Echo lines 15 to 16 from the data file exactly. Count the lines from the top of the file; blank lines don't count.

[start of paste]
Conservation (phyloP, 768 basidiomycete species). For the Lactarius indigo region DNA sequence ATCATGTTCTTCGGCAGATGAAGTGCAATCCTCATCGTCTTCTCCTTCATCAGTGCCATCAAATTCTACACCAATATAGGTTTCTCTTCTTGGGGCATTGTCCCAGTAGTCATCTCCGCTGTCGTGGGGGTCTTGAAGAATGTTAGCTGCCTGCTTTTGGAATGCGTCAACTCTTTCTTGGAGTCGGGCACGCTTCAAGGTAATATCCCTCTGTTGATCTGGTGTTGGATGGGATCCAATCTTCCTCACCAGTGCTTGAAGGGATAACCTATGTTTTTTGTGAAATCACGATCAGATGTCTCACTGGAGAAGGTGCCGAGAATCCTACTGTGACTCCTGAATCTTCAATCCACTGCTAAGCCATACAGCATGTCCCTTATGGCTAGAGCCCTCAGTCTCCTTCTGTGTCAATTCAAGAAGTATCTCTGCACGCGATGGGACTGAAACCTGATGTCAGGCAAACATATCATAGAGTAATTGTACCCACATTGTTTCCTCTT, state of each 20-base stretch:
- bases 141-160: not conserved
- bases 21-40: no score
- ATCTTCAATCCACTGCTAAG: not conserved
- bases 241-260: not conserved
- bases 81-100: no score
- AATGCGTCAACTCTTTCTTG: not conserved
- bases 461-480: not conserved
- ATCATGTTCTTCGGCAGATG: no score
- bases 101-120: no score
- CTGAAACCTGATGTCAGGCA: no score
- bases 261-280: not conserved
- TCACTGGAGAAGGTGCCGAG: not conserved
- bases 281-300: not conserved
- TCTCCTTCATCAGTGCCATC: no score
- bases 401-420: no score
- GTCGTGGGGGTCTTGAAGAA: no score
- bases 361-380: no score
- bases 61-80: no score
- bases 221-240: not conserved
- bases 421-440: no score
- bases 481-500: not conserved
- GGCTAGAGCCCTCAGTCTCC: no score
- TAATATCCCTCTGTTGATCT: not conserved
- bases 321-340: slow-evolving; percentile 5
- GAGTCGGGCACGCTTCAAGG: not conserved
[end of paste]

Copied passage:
- TCTCCTTCATCAGTGCCATC: no score
- bases 401-420: no score